In the late nineteenth and early twentieth centuries, emigrants from many European countries arrived in Canada. Although most of these emigrants were not professional musicians, a few noteworthy singers made Canada their home, and due to their extraordinary talents as teachers and performers, Canadian opera lovers claimed these singers as their own.
Mezzo-soprano Sarah Fischer (1896-1975) was born in Paris, but came to Canada with her family in 1909. Her earliest education took place in Montréal, and in 1917, she won the prestigious Strathcona Scholarship, which allowed her to study at the Royal College of Music in London. Due to the First World War, Fischer delayed her journey to London, and her first operatic appearances took place in Montréal and Québec, including Micaëla in Carmen, Philine in Mignon, and the leading role in Délibes' Lakmé. Fischer went to London in 1919 to continue her studies, and subsequently enjoyed successes at Covent Garden and the Opéra Comique in Paris. When musical activity in Europe came to a halt due to the Second World War, Fischer returned to Canada, opened a teaching studio and established a scholarship program for talented Canadian musicians. She also organized the Sarah Fischer Concerts in Montréal, an annual four-concert series that promoted new and established Canadian talent, making possible the debut of over 650 musicians including contralto Maureen Forrester (who debuted as a soprano), pianist André Laplante and composer Violet Archer.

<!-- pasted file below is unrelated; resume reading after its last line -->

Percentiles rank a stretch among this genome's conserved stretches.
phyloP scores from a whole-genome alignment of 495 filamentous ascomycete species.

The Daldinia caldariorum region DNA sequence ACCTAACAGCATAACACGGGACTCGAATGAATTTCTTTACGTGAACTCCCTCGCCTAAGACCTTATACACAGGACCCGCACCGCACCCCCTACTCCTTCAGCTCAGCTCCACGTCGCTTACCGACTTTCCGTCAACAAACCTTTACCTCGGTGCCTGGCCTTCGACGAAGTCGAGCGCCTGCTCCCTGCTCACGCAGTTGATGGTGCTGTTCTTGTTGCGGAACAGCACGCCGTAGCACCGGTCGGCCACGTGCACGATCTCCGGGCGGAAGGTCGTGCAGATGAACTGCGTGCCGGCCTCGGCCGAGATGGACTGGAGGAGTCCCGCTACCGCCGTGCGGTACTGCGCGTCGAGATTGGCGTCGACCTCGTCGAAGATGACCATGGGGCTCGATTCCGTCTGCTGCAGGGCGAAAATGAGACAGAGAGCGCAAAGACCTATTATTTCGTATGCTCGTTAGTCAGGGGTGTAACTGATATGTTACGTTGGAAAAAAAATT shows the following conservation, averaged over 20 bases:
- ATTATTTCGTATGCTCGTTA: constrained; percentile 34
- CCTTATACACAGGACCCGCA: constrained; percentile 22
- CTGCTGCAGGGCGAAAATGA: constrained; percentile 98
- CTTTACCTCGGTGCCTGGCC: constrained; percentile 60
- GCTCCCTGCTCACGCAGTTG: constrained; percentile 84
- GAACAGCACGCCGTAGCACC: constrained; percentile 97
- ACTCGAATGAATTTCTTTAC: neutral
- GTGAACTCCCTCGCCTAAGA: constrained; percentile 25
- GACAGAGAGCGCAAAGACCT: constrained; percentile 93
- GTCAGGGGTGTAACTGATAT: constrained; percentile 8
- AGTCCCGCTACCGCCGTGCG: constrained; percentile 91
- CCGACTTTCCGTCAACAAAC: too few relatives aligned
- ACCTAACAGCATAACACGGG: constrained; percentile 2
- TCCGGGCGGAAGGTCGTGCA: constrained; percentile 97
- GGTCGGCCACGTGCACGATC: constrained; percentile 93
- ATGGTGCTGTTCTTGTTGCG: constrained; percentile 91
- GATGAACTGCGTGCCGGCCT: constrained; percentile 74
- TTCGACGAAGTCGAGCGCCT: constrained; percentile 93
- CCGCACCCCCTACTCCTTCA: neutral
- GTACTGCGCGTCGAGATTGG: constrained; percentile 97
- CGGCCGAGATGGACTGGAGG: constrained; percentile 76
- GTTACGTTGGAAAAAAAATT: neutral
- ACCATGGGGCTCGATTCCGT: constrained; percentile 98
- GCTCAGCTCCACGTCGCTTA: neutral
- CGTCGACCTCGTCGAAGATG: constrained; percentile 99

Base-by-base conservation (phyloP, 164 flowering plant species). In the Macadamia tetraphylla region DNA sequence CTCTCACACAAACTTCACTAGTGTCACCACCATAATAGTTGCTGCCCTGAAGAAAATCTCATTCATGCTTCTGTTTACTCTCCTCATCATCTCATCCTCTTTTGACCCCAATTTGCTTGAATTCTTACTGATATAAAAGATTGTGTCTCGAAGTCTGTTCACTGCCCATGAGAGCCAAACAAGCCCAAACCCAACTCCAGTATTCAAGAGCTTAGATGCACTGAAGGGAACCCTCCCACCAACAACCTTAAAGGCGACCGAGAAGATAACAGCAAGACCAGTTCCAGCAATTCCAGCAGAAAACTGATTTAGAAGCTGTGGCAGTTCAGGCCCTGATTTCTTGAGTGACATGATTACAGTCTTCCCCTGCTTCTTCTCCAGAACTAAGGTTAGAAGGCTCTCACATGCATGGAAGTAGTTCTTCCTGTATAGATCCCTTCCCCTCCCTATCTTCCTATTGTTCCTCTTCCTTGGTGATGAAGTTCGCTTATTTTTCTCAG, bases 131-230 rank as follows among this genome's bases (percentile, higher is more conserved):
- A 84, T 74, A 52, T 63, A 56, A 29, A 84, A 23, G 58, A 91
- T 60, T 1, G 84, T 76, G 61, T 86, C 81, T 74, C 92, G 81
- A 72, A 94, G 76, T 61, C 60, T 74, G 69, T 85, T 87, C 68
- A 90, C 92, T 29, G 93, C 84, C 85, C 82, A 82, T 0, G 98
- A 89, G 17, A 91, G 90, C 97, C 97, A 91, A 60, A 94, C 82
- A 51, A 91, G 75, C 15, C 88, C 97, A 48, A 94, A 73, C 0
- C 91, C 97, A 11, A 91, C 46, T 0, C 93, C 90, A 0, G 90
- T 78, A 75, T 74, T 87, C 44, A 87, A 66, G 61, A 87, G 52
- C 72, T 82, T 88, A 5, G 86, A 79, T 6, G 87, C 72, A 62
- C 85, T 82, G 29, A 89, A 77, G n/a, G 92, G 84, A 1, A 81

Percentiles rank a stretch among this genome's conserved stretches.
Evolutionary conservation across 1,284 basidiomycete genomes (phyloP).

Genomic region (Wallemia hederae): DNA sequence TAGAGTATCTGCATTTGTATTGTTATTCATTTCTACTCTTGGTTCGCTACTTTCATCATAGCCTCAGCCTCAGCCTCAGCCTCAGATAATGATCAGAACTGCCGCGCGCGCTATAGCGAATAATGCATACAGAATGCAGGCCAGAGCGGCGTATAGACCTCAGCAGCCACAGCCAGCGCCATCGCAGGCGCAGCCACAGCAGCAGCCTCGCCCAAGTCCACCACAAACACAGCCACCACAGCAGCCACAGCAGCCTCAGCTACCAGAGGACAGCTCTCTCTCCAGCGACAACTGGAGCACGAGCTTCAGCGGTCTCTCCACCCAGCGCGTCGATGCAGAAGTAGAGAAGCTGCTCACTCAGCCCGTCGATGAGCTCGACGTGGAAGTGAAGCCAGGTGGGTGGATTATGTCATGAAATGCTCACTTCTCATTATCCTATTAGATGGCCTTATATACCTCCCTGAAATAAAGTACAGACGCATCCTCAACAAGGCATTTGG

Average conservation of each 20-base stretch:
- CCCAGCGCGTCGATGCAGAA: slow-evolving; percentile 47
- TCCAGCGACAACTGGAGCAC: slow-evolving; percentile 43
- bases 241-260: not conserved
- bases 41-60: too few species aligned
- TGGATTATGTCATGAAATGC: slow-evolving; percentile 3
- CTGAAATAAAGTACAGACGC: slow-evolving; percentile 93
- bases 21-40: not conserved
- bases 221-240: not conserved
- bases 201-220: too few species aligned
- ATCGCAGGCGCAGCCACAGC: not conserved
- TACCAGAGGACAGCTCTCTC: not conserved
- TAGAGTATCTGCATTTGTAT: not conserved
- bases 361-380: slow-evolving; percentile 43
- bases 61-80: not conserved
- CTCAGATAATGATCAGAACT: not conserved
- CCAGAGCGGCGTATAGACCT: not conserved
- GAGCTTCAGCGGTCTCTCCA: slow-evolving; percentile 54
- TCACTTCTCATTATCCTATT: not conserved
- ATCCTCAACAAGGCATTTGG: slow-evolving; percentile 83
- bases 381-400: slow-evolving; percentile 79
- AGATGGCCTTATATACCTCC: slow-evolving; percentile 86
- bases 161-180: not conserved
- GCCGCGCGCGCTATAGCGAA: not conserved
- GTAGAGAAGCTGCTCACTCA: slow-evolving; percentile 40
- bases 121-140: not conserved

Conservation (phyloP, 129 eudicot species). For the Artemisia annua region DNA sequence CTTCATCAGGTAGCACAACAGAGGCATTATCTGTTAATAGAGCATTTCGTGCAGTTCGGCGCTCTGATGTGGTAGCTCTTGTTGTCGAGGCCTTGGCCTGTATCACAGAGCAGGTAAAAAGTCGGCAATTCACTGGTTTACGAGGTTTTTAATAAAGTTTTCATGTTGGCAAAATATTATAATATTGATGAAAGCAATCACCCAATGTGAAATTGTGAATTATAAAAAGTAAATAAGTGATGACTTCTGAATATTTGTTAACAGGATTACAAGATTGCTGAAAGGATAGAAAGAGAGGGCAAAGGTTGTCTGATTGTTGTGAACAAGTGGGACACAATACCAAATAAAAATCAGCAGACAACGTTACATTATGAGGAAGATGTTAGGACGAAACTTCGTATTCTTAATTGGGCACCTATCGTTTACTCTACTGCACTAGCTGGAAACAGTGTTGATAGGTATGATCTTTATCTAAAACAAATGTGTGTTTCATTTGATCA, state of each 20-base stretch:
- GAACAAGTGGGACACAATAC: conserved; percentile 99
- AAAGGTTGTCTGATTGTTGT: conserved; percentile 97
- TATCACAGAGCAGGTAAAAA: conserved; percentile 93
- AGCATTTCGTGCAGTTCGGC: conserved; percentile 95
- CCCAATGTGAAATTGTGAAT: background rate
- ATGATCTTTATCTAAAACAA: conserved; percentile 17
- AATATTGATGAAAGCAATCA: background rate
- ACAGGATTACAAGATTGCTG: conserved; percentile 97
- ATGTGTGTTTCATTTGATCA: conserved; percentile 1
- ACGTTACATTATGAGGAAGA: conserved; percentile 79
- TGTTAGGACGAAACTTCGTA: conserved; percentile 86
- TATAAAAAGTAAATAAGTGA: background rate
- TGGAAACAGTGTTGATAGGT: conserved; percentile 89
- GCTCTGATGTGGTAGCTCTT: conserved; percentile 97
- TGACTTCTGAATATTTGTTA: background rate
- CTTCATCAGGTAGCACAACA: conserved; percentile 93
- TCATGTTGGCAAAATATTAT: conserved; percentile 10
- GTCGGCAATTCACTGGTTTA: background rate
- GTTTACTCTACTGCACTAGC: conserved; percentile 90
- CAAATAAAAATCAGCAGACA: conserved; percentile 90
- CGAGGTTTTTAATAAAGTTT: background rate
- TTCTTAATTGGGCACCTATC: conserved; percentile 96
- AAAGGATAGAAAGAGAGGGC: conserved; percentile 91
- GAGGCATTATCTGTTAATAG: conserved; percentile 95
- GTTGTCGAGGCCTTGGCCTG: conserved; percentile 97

Tenor Hubert Eisdell (1882-1948) spent his early years in Hampstead, England but settled in Canada later in life. He came to Canada for the first time at the age of 23 to visit his cousin Sir William Mortimer Clarke, who at the time was the lieutenant-governor of Ontario, and to teach at what is now called Lakefield College in Lakefield, Ontario. Although much of his operatic career took place in England, he settled in Toronto in 1933, taught at the Toronto Conservatory of Music (now the Royal Conservatory of Music), and performed as a soloist with Toronto groups such as the Conservatory String Quartet and the Toronto Bach Choir. He married a woman from Peterborough, and from 1936 to 1947, he taught French, English and Latin and was the organist and choirmaster at Lakefield College.
The nationality of soprano Florence Easton (1882-1955) has been disputed by Canadians, Americans and the British, all who claim her as their own. Born in Yorkshire, England, Easton came to Toronto with her family at the age of six. She began her career in England, and then moved to the United States where she joined the Society of American Singers and taught in New York at the Juilliard School of Music. She toured regularly in Canada and settled in Montréal for several years as a voice teacher. Although she spent the last years of her life in New York, she was buried in Montréal.